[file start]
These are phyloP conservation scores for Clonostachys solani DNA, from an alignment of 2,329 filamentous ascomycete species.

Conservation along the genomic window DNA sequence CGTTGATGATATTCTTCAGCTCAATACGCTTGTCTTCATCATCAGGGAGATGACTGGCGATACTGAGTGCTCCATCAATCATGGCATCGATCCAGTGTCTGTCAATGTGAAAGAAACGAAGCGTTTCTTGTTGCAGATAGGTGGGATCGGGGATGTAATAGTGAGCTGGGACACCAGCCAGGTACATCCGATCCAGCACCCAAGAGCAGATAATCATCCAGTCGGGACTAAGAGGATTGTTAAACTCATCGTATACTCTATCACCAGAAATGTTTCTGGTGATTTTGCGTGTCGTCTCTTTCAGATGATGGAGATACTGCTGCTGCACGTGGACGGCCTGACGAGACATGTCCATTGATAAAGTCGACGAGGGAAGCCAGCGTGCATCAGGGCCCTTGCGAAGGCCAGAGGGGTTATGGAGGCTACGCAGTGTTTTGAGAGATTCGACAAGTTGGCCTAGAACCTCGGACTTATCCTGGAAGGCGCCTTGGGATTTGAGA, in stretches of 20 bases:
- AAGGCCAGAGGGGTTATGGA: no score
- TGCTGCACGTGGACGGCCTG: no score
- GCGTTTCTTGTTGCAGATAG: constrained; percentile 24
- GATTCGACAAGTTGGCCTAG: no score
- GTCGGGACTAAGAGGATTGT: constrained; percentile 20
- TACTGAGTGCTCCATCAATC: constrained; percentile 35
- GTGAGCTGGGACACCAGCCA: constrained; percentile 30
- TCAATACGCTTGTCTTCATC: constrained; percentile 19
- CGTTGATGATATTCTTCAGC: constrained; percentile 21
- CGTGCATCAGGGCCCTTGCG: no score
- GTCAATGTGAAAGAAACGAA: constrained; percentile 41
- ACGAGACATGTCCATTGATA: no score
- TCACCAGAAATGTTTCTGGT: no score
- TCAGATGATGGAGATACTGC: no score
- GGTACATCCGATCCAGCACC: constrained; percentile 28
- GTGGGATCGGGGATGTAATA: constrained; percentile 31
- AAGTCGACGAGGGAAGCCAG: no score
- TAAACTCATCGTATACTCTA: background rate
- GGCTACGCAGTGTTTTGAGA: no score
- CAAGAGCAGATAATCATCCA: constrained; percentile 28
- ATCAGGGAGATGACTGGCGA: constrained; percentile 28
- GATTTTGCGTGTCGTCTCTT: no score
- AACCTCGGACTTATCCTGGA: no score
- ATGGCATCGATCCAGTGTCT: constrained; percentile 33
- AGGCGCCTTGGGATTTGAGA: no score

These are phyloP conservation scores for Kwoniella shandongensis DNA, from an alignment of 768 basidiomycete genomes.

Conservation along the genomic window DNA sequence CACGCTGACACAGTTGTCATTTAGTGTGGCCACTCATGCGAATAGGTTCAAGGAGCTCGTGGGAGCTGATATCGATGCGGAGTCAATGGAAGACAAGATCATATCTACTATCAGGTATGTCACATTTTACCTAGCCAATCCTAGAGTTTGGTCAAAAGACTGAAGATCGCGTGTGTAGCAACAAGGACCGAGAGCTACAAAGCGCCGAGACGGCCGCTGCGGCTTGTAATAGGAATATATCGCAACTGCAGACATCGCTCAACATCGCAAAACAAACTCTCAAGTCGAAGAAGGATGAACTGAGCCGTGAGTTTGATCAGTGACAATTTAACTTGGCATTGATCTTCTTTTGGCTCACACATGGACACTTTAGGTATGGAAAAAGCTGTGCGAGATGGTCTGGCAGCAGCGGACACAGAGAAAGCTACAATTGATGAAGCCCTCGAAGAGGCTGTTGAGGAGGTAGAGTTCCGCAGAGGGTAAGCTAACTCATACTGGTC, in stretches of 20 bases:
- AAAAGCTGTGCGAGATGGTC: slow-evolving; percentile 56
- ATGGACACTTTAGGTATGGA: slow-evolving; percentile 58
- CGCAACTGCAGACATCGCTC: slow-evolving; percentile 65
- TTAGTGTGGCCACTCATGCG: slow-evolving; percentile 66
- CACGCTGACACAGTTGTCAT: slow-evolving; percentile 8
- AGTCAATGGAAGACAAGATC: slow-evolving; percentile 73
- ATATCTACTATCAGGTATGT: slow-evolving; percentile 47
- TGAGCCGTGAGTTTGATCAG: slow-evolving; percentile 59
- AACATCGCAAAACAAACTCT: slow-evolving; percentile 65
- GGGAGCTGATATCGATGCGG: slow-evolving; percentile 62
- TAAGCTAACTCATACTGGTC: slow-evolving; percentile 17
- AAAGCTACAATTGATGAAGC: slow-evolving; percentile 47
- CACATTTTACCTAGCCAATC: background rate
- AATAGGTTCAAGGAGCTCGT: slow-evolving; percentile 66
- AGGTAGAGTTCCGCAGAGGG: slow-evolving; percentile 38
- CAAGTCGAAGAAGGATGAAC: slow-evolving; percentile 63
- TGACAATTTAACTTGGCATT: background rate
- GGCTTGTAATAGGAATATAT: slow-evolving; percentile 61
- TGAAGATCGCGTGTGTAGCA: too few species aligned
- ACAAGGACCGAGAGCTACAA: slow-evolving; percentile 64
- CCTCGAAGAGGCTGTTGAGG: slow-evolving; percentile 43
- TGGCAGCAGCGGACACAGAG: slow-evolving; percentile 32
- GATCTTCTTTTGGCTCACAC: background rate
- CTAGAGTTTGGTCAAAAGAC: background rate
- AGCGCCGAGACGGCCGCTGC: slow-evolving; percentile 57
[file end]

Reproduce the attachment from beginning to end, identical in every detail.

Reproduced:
These are phyloP conservation scores for Clonostachys solani DNA, from an alignment of 2,329 filamentous ascomycete species.

Conservation along the genomic window DNA sequence CGTTGATGATATTCTTCAGCTCAATACGCTTGTCTTCATCATCAGGGAGATGACTGGCGATACTGAGTGCTCCATCAATCATGGCATCGATCCAGTGTCTGTCAATGTGAAAGAAACGAAGCGTTTCTTGTTGCAGATAGGTGGGATCGGGGATGTAATAGTGAGCTGGGACACCAGCCAGGTACATCCGATCCAGCACCCAAGAGCAGATAATCATCCAGTCGGGACTAAGAGGATTGTTAAACTCATCGTATACTCTATCACCAGAAATGTTTCTGGTGATTTTGCGTGTCGTCTCTTTCAGATGATGGAGATACTGCTGCTGCACGTGGACGGCCTGACGAGACATGTCCATTGATAAAGTCGACGAGGGAAGCCAGCGTGCATCAGGGCCCTTGCGAAGGCCAGAGGGGTTATGGAGGCTACGCAGTGTTTTGAGAGATTCGACAAGTTGGCCTAGAACCTCGGACTTATCCTGGAAGGCGCCTTGGGATTTGAGA, in stretches of 20 bases:
- AAGGCCAGAGGGGTTATGGA: no score
- TGCTGCACGTGGACGGCCTG: no score
- GCGTTTCTTGTTGCAGATAG: constrained; percentile 24
- GATTCGACAAGTTGGCCTAG: no score
- GTCGGGACTAAGAGGATTGT: constrained; percentile 20
- TACTGAGTGCTCCATCAATC: constrained; percentile 35
- GTGAGCTGGGACACCAGCCA: constrained; percentile 30
- TCAATACGCTTGTCTTCATC: constrained; percentile 19
- CGTTGATGATATTCTTCAGC: constrained; percentile 21
- CGTGCATCAGGGCCCTTGCG: no score
- GTCAATGTGAAAGAAACGAA: constrained; percentile 41
- ACGAGACATGTCCATTGATA: no score
- TCACCAGAAATGTTTCTGGT: no score
- TCAGATGATGGAGATACTGC: no score
- GGTACATCCGATCCAGCACC: constrained; percentile 28
- GTGGGATCGGGGATGTAATA: constrained; percentile 31
- AAGTCGACGAGGGAAGCCAG: no score
- TAAACTCATCGTATACTCTA: background rate
- GGCTACGCAGTGTTTTGAGA: no score
- CAAGAGCAGATAATCATCCA: constrained; percentile 28
- ATCAGGGAGATGACTGGCGA: constrained; percentile 28
- GATTTTGCGTGTCGTCTCTT: no score
- AACCTCGGACTTATCCTGGA: no score
- ATGGCATCGATCCAGTGTCT: constrained; percentile 33
- AGGCGCCTTGGGATTTGAGA: no score

These are phyloP conservation scores for Kwoniella shandongensis DNA, from an alignment of 768 basidiomycete genomes.

Conservation along the genomic window DNA sequence CACGCTGACACAGTTGTCATTTAGTGTGGCCACTCATGCGAATAGGTTCAAGGAGCTCGTGGGAGCTGATATCGATGCGGAGTCAATGGAAGACAAGATCATATCTACTATCAGGTATGTCACATTTTACCTAGCCAATCCTAGAGTTTGGTCAAAAGACTGAAGATCGCGTGTGTAGCAACAAGGACCGAGAGCTACAAAGCGCCGAGACGGCCGCTGCGGCTTGTAATAGGAATATATCGCAACTGCAGACATCGCTCAACATCGCAAAACAAACTCTCAAGTCGAAGAAGGATGAACTGAGCCGTGAGTTTGATCAGTGACAATTTAACTTGGCATTGATCTTCTTTTGGCTCACACATGGACACTTTAGGTATGGAAAAAGCTGTGCGAGATGGTCTGGCAGCAGCGGACACAGAGAAAGCTACAATTGATGAAGCCCTCGAAGAGGCTGTTGAGGAGGTAGAGTTCCGCAGAGGGTAAGCTAACTCATACTGGTC, in stretches of 20 bases:
- AAAAGCTGTGCGAGATGGTC: slow-evolving; percentile 56
- ATGGACACTTTAGGTATGGA: slow-evolving; percentile 58
- CGCAACTGCAGACATCGCTC: slow-evolving; percentile 65
- TTAGTGTGGCCACTCATGCG: slow-evolving; percentile 66
- CACGCTGACACAGTTGTCAT: slow-evolving; percentile 8
- AGTCAATGGAAGACAAGATC: slow-evolving; percentile 73
- ATATCTACTATCAGGTATGT: slow-evolving; percentile 47
- TGAGCCGTGAGTTTGATCAG: slow-evolving; percentile 59
- AACATCGCAAAACAAACTCT: slow-evolving; percentile 65
- GGGAGCTGATATCGATGCGG: slow-evolving; percentile 62
- TAAGCTAACTCATACTGGTC: slow-evolving; percentile 17
- AAAGCTACAATTGATGAAGC: slow-evolving; percentile 47
- CACATTTTACCTAGCCAATC: background rate
- AATAGGTTCAAGGAGCTCGT: slow-evolving; percentile 66
- AGGTAGAGTTCCGCAGAGGG: slow-evolving; percentile 38
- CAAGTCGAAGAAGGATGAAC: slow-evolving; percentile 63
- TGACAATTTAACTTGGCATT: background rate
- GGCTTGTAATAGGAATATAT: slow-evolving; percentile 61
- TGAAGATCGCGTGTGTAGCA: too few species aligned
- ACAAGGACCGAGAGCTACAA: slow-evolving; percentile 64
- CCTCGAAGAGGCTGTTGAGG: slow-evolving; percentile 43
- TGGCAGCAGCGGACACAGAG: slow-evolving; percentile 32
- GATCTTCTTTTGGCTCACAC: background rate
- CTAGAGTTTGGTCAAAAGAC: background rate
- AGCGCCGAGACGGCCGCTGC: slow-evolving; percentile 57